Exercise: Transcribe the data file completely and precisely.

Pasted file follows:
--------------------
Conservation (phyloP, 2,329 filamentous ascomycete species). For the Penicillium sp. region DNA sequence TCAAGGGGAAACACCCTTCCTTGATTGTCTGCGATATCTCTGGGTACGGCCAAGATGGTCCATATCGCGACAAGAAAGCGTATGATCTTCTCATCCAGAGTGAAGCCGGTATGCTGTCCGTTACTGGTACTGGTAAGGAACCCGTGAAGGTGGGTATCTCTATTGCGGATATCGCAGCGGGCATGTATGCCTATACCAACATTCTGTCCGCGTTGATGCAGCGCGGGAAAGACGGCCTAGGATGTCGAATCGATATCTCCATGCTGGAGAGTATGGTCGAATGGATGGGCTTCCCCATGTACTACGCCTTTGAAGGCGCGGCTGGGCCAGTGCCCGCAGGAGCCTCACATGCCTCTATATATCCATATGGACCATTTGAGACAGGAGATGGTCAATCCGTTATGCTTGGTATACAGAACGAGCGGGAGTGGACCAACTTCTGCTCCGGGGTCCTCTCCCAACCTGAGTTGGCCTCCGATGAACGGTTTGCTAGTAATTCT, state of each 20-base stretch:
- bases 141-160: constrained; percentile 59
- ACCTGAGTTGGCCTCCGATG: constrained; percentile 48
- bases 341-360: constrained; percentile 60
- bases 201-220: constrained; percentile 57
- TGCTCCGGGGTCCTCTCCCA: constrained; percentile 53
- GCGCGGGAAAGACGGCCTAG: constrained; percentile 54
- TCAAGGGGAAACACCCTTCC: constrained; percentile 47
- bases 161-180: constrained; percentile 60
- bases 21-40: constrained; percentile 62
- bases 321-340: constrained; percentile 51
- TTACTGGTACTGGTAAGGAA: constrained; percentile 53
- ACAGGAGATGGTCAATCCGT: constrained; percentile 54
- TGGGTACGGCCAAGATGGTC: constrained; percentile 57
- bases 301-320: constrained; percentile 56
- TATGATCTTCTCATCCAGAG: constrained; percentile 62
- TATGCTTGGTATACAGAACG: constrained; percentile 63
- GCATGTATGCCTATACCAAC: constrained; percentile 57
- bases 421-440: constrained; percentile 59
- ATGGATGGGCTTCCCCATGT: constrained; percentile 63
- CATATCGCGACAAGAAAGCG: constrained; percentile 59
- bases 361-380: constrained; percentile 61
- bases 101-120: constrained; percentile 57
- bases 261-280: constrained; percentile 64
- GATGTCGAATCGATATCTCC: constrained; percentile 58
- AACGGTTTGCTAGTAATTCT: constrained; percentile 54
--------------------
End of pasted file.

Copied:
Conservation (phyloP, 2,329 filamentous ascomycete species). For the Penicillium sp. region DNA sequence TCAAGGGGAAACACCCTTCCTTGATTGTCTGCGATATCTCTGGGTACGGCCAAGATGGTCCATATCGCGACAAGAAAGCGTATGATCTTCTCATCCAGAGTGAAGCCGGTATGCTGTCCGTTACTGGTACTGGTAAGGAACCCGTGAAGGTGGGTATCTCTATTGCGGATATCGCAGCGGGCATGTATGCCTATACCAACATTCTGTCCGCGTTGATGCAGCGCGGGAAAGACGGCCTAGGATGTCGAATCGATATCTCCATGCTGGAGAGTATGGTCGAATGGATGGGCTTCCCCATGTACTACGCCTTTGAAGGCGCGGCTGGGCCAGTGCCCGCAGGAGCCTCACATGCCTCTATATATCCATATGGACCATTTGAGACAGGAGATGGTCAATCCGTTATGCTTGGTATACAGAACGAGCGGGAGTGGACCAACTTCTGCTCCGGGGTCCTCTCCCAACCTGAGTTGGCCTCCGATGAACGGTTTGCTAGTAATTCT, state of each 20-base stretch:
- bases 141-160: constrained; percentile 59
- ACCTGAGTTGGCCTCCGATG: constrained; percentile 48
- bases 341-360: constrained; percentile 60
- bases 201-220: constrained; percentile 57
- TGCTCCGGGGTCCTCTCCCA: constrained; percentile 53
- GCGCGGGAAAGACGGCCTAG: constrained; percentile 54
- TCAAGGGGAAACACCCTTCC: constrained; percentile 47
- bases 161-180: constrained; percentile 60
- bases 21-40: constrained; percentile 62
- bases 321-340: constrained; percentile 51
- TTACTGGTACTGGTAAGGAA: constrained; percentile 53
- ACAGGAGATGGTCAATCCGT: constrained; percentile 54
- TGGGTACGGCCAAGATGGTC: constrained; percentile 57
- bases 301-320: constrained; percentile 56
- TATGATCTTCTCATCCAGAG: constrained; percentile 62
- TATGCTTGGTATACAGAACG: constrained; percentile 63
- GCATGTATGCCTATACCAAC: constrained; percentile 57
- bases 421-440: constrained; percentile 59
- ATGGATGGGCTTCCCCATGT: constrained; percentile 63
- CATATCGCGACAAGAAAGCG: constrained; percentile 59
- bases 361-380: constrained; percentile 61
- bases 101-120: constrained; percentile 57
- bases 261-280: constrained; percentile 64
- GATGTCGAATCGATATCTCC: constrained; percentile 58
- AACGGTTTGCTAGTAATTCT: constrained; percentile 54